High King of Ireland

The High Kings of Ireland (Irish: Ardrí na hÉireann [ˈaːɾˠd̪ˠˌɾʲiː n̪ˠə ˈheːɾʲən̪ˠ]) were sometimes historical and sometimes legendary figures who had, or who are claimed to have had, lordship over the whole of the island of Ireland.

High King of Ireland
StyleArdrí na hÉireann
Rí Érenn Uile
Imperator Scottorum
First monarchSláine mac Dela (mythical)
Last monarchRuaidrí Ua Conchobair
Formation1934 BC?
Abolition12th century AD
ResidenceHill of Tara
High kings were traditionally installed on the Hill of Tara. The Lia Fáil (pictured) shouted the rightful king's name when he placed his foot on it, according to tradition.

Medieval and early modern Irish literature portrays an almost unbroken sequence of High Kings, ruling from the Hill of Tara over a hierarchy of lesser kings, stretching back thousands of years. Modern historians believe this scheme is artificial, constructed in the 8th century from the various genealogical traditions of politically powerful groups, and intended to justify the status of those groups by projecting it back into the remote past.[1]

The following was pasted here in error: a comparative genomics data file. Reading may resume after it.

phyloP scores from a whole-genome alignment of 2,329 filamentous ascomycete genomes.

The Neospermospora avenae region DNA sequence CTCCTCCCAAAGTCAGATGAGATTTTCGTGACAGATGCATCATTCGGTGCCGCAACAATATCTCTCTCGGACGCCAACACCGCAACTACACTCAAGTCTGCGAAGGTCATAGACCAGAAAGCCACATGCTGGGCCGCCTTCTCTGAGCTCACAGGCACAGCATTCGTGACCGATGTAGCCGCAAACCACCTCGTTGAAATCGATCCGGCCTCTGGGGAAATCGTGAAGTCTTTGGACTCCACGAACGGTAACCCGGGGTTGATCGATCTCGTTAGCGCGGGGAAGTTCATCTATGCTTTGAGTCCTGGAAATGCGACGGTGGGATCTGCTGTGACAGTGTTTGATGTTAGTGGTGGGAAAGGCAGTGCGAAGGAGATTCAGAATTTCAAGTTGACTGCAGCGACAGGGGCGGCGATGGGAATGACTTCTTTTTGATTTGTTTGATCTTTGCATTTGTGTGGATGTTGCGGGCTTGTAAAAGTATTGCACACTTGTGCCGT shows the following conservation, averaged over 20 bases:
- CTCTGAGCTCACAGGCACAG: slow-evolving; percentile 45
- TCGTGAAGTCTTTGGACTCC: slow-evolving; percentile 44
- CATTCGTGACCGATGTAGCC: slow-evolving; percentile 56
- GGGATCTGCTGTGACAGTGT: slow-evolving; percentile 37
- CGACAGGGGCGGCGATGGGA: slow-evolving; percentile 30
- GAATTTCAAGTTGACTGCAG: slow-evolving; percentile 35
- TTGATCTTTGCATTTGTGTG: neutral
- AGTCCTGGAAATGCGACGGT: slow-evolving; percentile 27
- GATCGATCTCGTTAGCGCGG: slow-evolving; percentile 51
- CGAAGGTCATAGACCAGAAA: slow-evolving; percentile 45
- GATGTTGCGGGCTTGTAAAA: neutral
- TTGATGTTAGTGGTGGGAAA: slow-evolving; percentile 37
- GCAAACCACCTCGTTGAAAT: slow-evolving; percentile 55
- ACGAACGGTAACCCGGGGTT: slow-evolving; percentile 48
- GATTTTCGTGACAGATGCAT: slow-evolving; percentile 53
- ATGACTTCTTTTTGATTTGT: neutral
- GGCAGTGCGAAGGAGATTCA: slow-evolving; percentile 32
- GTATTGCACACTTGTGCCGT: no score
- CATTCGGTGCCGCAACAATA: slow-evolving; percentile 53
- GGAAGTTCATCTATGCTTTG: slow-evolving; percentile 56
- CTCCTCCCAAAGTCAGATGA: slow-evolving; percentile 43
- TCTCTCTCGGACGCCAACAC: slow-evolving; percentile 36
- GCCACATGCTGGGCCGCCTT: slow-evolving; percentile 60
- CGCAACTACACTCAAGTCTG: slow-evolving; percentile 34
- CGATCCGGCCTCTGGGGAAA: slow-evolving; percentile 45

The concept of national kingship is first articulated in the 7th century, but only became a political reality in the Viking Age, and even then not a consistent one.[2][3][4] While the High Kings' degree of control varied, they never ruled Ireland as a politically unified state, as the High King was conceived of as an overlord exercising suzerainty over, and receiving tribute from, the independent kingdoms beneath him.[5]